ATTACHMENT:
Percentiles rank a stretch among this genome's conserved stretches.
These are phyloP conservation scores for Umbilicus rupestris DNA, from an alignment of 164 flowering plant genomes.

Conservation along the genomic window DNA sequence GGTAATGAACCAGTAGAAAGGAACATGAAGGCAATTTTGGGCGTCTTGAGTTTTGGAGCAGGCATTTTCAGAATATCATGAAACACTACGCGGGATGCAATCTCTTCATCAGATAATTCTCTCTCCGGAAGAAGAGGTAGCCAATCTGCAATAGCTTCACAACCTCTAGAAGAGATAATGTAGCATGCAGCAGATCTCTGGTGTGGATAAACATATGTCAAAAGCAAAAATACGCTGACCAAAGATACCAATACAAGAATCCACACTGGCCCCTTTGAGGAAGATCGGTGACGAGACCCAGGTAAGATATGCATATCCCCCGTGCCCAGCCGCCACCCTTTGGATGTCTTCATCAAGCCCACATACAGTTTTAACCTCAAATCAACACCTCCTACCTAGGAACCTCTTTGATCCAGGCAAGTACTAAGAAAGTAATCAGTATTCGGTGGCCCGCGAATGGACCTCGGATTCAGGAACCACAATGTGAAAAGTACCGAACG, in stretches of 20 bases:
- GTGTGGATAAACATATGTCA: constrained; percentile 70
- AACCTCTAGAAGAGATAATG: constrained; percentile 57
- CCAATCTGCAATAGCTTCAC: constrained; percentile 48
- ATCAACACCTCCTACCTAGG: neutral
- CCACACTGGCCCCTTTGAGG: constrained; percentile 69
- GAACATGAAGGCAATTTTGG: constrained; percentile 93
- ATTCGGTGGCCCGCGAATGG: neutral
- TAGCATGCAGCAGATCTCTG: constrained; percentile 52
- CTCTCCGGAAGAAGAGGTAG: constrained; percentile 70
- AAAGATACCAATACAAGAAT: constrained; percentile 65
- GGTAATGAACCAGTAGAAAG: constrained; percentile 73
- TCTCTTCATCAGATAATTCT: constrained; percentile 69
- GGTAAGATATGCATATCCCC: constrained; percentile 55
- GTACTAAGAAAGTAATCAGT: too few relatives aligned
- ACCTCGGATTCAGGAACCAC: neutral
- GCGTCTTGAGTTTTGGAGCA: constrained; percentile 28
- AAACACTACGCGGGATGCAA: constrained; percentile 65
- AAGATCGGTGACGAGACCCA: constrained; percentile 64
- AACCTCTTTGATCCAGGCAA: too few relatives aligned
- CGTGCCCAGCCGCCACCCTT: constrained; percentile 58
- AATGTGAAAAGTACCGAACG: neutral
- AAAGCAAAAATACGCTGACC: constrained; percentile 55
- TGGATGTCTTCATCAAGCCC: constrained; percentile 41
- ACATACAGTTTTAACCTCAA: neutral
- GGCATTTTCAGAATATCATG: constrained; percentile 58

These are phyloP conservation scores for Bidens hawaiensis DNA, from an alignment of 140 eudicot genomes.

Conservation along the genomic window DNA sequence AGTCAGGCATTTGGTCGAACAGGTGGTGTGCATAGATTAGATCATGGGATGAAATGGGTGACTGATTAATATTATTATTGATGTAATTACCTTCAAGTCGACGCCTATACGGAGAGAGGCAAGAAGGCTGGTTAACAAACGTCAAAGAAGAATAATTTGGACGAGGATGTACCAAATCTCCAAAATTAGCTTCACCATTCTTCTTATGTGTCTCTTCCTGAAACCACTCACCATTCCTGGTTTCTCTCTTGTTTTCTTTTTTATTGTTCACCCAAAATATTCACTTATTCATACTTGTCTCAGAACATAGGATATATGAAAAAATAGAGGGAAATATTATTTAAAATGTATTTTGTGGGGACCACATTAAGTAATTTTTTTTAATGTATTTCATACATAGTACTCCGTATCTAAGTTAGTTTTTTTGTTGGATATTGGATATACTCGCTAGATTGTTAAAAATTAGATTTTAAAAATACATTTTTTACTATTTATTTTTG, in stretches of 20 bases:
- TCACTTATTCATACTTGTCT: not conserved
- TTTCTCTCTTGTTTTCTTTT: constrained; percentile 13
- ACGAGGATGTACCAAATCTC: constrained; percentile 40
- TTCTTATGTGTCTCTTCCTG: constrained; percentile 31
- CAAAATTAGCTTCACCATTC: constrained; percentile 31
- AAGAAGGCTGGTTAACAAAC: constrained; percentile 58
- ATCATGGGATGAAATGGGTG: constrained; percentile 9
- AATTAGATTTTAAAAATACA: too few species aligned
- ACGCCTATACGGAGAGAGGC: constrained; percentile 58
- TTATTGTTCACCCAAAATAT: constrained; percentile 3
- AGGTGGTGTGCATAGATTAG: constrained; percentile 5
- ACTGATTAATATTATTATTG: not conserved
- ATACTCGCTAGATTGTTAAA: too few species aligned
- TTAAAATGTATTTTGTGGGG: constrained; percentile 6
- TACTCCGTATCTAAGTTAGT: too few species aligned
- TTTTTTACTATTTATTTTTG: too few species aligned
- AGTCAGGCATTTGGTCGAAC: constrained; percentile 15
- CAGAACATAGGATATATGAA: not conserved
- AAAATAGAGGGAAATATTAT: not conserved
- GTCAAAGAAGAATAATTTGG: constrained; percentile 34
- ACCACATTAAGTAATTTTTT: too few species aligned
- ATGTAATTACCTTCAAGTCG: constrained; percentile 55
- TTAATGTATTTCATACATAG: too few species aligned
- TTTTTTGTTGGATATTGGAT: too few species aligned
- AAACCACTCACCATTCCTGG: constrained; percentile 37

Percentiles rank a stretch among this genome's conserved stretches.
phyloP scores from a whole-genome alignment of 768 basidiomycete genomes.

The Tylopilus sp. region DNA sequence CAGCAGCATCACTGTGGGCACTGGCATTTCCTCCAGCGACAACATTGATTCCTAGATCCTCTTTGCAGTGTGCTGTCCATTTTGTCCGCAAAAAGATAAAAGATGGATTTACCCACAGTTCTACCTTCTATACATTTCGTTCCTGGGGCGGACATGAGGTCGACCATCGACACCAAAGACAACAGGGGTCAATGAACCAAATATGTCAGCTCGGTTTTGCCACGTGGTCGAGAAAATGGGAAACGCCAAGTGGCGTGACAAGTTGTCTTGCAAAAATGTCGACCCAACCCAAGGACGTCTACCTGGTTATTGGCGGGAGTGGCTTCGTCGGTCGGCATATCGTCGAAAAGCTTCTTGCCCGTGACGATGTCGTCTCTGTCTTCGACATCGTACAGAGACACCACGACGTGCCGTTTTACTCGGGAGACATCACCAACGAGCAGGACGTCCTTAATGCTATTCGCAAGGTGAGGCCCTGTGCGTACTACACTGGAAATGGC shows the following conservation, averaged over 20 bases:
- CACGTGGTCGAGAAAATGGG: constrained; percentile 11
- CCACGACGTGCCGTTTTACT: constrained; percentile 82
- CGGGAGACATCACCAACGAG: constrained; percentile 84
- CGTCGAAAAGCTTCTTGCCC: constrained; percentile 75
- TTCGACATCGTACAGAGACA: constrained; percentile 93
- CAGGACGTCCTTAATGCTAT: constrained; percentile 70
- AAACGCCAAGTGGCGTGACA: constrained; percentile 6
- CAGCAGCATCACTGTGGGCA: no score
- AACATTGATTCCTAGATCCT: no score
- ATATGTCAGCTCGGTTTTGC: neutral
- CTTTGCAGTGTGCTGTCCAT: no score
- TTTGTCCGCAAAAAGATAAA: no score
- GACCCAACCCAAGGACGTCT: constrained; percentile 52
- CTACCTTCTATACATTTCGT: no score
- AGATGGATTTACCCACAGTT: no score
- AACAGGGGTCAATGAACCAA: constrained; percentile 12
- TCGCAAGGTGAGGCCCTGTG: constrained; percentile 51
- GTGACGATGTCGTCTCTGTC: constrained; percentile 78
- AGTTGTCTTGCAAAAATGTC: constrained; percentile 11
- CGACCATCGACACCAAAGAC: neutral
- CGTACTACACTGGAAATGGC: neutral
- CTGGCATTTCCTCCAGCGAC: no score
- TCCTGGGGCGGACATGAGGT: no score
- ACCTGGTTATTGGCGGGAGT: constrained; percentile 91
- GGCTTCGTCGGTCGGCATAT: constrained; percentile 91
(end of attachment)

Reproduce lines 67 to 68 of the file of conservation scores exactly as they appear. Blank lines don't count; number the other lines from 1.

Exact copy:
- AACATTGATTCCTAGATCCT: no score
- ATATGTCAGCTCGGTTTTGC: neutral